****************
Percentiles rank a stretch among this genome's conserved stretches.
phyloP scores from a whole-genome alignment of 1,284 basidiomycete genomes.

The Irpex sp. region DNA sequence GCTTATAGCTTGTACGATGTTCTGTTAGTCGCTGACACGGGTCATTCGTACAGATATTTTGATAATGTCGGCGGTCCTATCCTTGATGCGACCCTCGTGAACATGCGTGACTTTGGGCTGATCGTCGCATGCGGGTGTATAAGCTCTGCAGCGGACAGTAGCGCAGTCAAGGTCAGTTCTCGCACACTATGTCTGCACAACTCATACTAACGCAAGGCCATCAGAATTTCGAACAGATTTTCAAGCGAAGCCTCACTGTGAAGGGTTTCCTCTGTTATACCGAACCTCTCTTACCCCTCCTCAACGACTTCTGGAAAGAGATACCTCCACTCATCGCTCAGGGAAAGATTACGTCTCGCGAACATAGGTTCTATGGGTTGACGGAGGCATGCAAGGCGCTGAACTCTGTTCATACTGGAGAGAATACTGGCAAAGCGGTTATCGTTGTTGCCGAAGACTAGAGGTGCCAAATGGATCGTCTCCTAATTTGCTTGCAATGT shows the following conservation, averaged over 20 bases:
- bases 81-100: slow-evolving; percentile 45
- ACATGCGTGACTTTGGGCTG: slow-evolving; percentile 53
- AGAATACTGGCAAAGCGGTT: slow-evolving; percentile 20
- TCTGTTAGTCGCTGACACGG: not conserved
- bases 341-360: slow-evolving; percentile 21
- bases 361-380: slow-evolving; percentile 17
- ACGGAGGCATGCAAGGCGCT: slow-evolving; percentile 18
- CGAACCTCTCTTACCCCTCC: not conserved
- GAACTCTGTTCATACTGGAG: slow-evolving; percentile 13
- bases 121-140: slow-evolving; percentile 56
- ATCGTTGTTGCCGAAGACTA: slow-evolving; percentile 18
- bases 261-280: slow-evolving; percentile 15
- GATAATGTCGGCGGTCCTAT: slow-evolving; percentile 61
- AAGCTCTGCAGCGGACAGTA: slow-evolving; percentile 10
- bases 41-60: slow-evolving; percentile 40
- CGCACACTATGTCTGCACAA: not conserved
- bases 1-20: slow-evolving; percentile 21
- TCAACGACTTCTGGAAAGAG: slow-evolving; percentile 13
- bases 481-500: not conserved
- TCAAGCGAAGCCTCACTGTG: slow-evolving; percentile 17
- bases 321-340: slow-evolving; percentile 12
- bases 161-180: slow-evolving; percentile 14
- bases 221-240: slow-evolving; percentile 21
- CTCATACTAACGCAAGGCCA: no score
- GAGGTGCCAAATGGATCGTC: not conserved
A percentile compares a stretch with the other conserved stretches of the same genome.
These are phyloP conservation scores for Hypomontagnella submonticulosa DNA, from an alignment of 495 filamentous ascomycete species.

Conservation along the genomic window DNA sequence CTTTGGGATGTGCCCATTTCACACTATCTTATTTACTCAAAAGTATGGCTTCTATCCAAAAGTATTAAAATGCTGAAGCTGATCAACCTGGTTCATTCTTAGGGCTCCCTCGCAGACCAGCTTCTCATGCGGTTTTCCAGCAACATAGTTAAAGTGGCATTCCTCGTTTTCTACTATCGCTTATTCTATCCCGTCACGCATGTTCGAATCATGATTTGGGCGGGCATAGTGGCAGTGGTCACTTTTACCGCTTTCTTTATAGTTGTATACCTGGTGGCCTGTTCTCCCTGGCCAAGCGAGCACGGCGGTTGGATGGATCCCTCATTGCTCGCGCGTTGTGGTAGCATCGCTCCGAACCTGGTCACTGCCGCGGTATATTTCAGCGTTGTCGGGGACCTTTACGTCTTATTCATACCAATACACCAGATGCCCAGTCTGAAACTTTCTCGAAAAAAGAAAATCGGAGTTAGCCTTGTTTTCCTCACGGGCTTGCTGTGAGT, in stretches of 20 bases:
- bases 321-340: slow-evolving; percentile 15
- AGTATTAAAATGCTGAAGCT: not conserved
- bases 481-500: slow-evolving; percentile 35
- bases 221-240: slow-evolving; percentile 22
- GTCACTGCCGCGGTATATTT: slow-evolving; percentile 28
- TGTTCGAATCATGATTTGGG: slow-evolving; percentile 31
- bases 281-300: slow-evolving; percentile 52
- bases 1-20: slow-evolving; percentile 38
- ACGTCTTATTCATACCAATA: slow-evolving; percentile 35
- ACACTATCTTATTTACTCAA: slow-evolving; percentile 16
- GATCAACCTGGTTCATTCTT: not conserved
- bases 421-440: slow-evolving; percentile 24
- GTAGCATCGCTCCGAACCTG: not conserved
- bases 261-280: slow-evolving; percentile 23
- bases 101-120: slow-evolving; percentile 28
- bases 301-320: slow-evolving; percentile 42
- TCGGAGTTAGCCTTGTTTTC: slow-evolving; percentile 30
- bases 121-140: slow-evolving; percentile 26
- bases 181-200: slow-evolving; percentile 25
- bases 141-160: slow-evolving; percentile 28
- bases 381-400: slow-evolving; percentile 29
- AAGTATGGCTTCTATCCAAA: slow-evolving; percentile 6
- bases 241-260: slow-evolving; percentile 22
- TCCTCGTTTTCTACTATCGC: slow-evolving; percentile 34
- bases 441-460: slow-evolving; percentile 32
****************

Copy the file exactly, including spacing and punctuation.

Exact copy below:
Percentiles rank a stretch among this genome's conserved stretches.
phyloP scores from a whole-genome alignment of 1,284 basidiomycete genomes.

The Irpex sp. region DNA sequence GCTTATAGCTTGTACGATGTTCTGTTAGTCGCTGACACGGGTCATTCGTACAGATATTTTGATAATGTCGGCGGTCCTATCCTTGATGCGACCCTCGTGAACATGCGTGACTTTGGGCTGATCGTCGCATGCGGGTGTATAAGCTCTGCAGCGGACAGTAGCGCAGTCAAGGTCAGTTCTCGCACACTATGTCTGCACAACTCATACTAACGCAAGGCCATCAGAATTTCGAACAGATTTTCAAGCGAAGCCTCACTGTGAAGGGTTTCCTCTGTTATACCGAACCTCTCTTACCCCTCCTCAACGACTTCTGGAAAGAGATACCTCCACTCATCGCTCAGGGAAAGATTACGTCTCGCGAACATAGGTTCTATGGGTTGACGGAGGCATGCAAGGCGCTGAACTCTGTTCATACTGGAGAGAATACTGGCAAAGCGGTTATCGTTGTTGCCGAAGACTAGAGGTGCCAAATGGATCGTCTCCTAATTTGCTTGCAATGT shows the following conservation, averaged over 20 bases:
- bases 81-100: slow-evolving; percentile 45
- ACATGCGTGACTTTGGGCTG: slow-evolving; percentile 53
- AGAATACTGGCAAAGCGGTT: slow-evolving; percentile 20
- TCTGTTAGTCGCTGACACGG: not conserved
- bases 341-360: slow-evolving; percentile 21
- bases 361-380: slow-evolving; percentile 17
- ACGGAGGCATGCAAGGCGCT: slow-evolving; percentile 18
- CGAACCTCTCTTACCCCTCC: not conserved
- GAACTCTGTTCATACTGGAG: slow-evolving; percentile 13
- bases 121-140: slow-evolving; percentile 56
- ATCGTTGTTGCCGAAGACTA: slow-evolving; percentile 18
- bases 261-280: slow-evolving; percentile 15
- GATAATGTCGGCGGTCCTAT: slow-evolving; percentile 61
- AAGCTCTGCAGCGGACAGTA: slow-evolving; percentile 10
- bases 41-60: slow-evolving; percentile 40
- CGCACACTATGTCTGCACAA: not conserved
- bases 1-20: slow-evolving; percentile 21
- TCAACGACTTCTGGAAAGAG: slow-evolving; percentile 13
- bases 481-500: not conserved
- TCAAGCGAAGCCTCACTGTG: slow-evolving; percentile 17
- bases 321-340: slow-evolving; percentile 12
- bases 161-180: slow-evolving; percentile 14
- bases 221-240: slow-evolving; percentile 21
- CTCATACTAACGCAAGGCCA: no score
- GAGGTGCCAAATGGATCGTC: not conserved
A percentile compares a stretch with the other conserved stretches of the same genome.
These are phyloP conservation scores for Hypomontagnella submonticulosa DNA, from an alignment of 495 filamentous ascomycete species.

Conservation along the genomic window DNA sequence CTTTGGGATGTGCCCATTTCACACTATCTTATTTACTCAAAAGTATGGCTTCTATCCAAAAGTATTAAAATGCTGAAGCTGATCAACCTGGTTCATTCTTAGGGCTCCCTCGCAGACCAGCTTCTCATGCGGTTTTCCAGCAACATAGTTAAAGTGGCATTCCTCGTTTTCTACTATCGCTTATTCTATCCCGTCACGCATGTTCGAATCATGATTTGGGCGGGCATAGTGGCAGTGGTCACTTTTACCGCTTTCTTTATAGTTGTATACCTGGTGGCCTGTTCTCCCTGGCCAAGCGAGCACGGCGGTTGGATGGATCCCTCATTGCTCGCGCGTTGTGGTAGCATCGCTCCGAACCTGGTCACTGCCGCGGTATATTTCAGCGTTGTCGGGGACCTTTACGTCTTATTCATACCAATACACCAGATGCCCAGTCTGAAACTTTCTCGAAAAAAGAAAATCGGAGTTAGCCTTGTTTTCCTCACGGGCTTGCTGTGAGT, in stretches of 20 bases:
- bases 321-340: slow-evolving; percentile 15
- AGTATTAAAATGCTGAAGCT: not conserved
- bases 481-500: slow-evolving; percentile 35
- bases 221-240: slow-evolving; percentile 22
- GTCACTGCCGCGGTATATTT: slow-evolving; percentile 28
- TGTTCGAATCATGATTTGGG: slow-evolving; percentile 31
- bases 281-300: slow-evolving; percentile 52
- bases 1-20: slow-evolving; percentile 38
- ACGTCTTATTCATACCAATA: slow-evolving; percentile 35
- ACACTATCTTATTTACTCAA: slow-evolving; percentile 16
- GATCAACCTGGTTCATTCTT: not conserved
- bases 421-440: slow-evolving; percentile 24
- GTAGCATCGCTCCGAACCTG: not conserved
- bases 261-280: slow-evolving; percentile 23
- bases 101-120: slow-evolving; percentile 28
- bases 301-320: slow-evolving; percentile 42
- TCGGAGTTAGCCTTGTTTTC: slow-evolving; percentile 30
- bases 121-140: slow-evolving; percentile 26
- bases 181-200: slow-evolving; percentile 25
- bases 141-160: slow-evolving; percentile 28
- bases 381-400: slow-evolving; percentile 29
- AAGTATGGCTTCTATCCAAA: slow-evolving; percentile 6
- bases 241-260: slow-evolving; percentile 22
- TCCTCGTTTTCTACTATCGC: slow-evolving; percentile 34
- bases 441-460: slow-evolving; percentile 32